How to be a crazy cat person around the world

By Fareboom Staff, Fri, Jul 1, 2016

Cat-lovers are often stereotyped as homebodies covered in fur. But just as cats can be adventurous, so can those who admire them! Take it from me, a proud cat lady who loves to travel. In fact, sometimes heading to new places can also help you reach new levels of cat-isfaction (sorry).  Here are some ways you can get your feline fix in places around the world:

 

1. Cat cafés.  Cat cafés have become a global phenomenon. Do an internet search and you just may find there’s one in your destination.  But don’t just scratch down the address: They often have rules – for example, there may be a minimum age (if you’re traveling with kids), or you may have to reserve in advance, so make sure you check out their website or call first.

 

 

2. Cat yoga.  These usually beginner-level yoga sessions (some venues may offer more advanced level options, as well) allow you to stretch and feel good in the company of cats, who are probably doing the same thing.  People who try cat yoga tend to feel relaxed and happy (although possibly a little distracted by cuteness).  And bonus: Most yoga cats are also shelter cats, meaning you may be able to adopt one if you make a special connection.  You can find places holding cat yoga sessions, or even entire studios set up for the purpose, in countries around the world, from Canada (including Alberta, British Columbia…) and the US (including New York, Illinois, California, Louisiana, Washington, DC, Oregon…) to the UK, Russia, and Australia.  And that’s just for now: Like cat cafés, cat yoga is a growing trend, so check online before you travel -- you never know where you might have a chance to participate. 

 

3. Cat Islands and a cat train station.  These places sound like something out of a magical story, but they’re REAL!   Tashirojima and Ainoshima are Japanese islands where you’ll find lots of free-roaming, friendly cats who are taken care of and fed by locals…as well as visiting fishermen and tourists.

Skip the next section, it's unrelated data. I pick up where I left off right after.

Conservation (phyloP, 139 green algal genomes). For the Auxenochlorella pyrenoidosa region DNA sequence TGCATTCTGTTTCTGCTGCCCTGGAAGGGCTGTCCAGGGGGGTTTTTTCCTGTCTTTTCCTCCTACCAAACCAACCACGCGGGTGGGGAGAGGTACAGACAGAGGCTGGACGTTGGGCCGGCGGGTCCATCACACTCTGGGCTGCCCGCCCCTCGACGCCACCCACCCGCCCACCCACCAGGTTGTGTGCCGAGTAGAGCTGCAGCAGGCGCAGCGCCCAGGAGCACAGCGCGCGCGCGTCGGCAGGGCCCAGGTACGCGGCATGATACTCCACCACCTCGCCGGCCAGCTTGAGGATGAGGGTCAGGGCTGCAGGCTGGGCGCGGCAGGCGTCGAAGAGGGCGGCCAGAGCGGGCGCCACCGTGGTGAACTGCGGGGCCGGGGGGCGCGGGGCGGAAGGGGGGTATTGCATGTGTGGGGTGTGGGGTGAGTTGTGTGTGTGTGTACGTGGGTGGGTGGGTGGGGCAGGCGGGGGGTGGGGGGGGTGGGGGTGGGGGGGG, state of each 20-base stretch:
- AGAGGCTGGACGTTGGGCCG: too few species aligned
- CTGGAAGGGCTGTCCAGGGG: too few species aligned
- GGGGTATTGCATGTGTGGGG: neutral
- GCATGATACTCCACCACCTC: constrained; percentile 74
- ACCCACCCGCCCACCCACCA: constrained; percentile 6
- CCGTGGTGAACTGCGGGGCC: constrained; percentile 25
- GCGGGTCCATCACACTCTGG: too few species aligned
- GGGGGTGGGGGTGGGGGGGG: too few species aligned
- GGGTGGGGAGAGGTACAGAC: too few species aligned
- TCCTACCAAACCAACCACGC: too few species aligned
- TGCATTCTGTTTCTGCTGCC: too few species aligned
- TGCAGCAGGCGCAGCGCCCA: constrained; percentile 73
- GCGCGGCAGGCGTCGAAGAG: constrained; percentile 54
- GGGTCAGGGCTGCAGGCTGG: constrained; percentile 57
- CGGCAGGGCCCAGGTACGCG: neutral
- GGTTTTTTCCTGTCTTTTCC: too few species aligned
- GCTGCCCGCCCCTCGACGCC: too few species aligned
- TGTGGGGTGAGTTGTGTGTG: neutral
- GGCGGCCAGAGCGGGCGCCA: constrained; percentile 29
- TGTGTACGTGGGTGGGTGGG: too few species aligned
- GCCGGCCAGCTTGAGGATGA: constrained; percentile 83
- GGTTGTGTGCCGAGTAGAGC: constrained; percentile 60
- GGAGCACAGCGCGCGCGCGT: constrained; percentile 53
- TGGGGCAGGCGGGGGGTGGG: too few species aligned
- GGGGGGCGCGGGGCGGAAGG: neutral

Also located in Japan, Kishi was a lonely, lost stop on a train line, until Tama, a stray cat who frequented the station, was made its station master.  The news got out and the station’s town, Kinokawa, went from a backwater with a dying economy, to a major tourist attraction. Tama basically saved her town, and the town loved her even after she sadly passed away in 2015: She was given goddess status at her Shinto funeral. Today, you can take a specially decorated train to Kishi Station (which was remodeled to look like a cat), where you’ll see Tama’s equally adorable successor, Nitama.  You can also visit Tama’s monument at a local cat shrine.  And there are, of course, adorable souvenirs to buy, if you want to expand your collection of cat objects. 

 

 

4. Cat watching.  Although they may not host celebrity or goddess cats, cities like Rome; Istanbul and Kalkan, Turkey; and Houtong, Taiwan do have local cat populations that are famously fun to watch and are admired and cared for by many who live and visit there. 

 

 

5.  Watch a cat parade. Okay, Ypres, Belgium’s Kattenstoet (Cat Festival) doesn’t involve actual cats…but it DOES involve a cruel medieval custom turned right, stuffed cat toys and giant cat parade floats, and people dressed as felines parading down the city streets, so you might meet your (human) soulmate!  The downside?  The festival only takes place every three years. 

 

6. Give Hemingway’s cats a thumbs-up.  Even if you’re not a fan of Ernest Hemingway, making a trip to his former home in Key West, Florida, is totally worth it.  A lifelong animal lover, Hemingway had many pet cats, including a polydactyl one (a cat with extra, thumb-like digits on her paws), whose descendants still populate the grounds today, along with many other adorable kitties. And no wonder – the warm weather and warm welcomes from tourists are good reasons for them to stay put!

 

 

7. Have fun and help out.  There are animal shelters and sanctuaries in so many communities around the world. A great way to get your kitty fix is to do some research and see if there’s one in a place you’re visiting that allows people to visit or volunteer.  The admission you pay or the time you give will easily be repaid by loads of furry cuteness – and, of course, by giving these cats and the organizations taking care of them some much-needed help.  You’ll leave feeling as warm and fuzzy as a cat cuddle session.  (This is a great staycation activity, too!)

 

Alysa Salzberg is a writer and trip planner.  She lives in Paris with an eccentric Frenchman, a car-obsessed toddler, and a dog-like cat. Besides them, she loves travel, books, and cookies. You can read about her adventures here, or feel free to stop by and check out her website.

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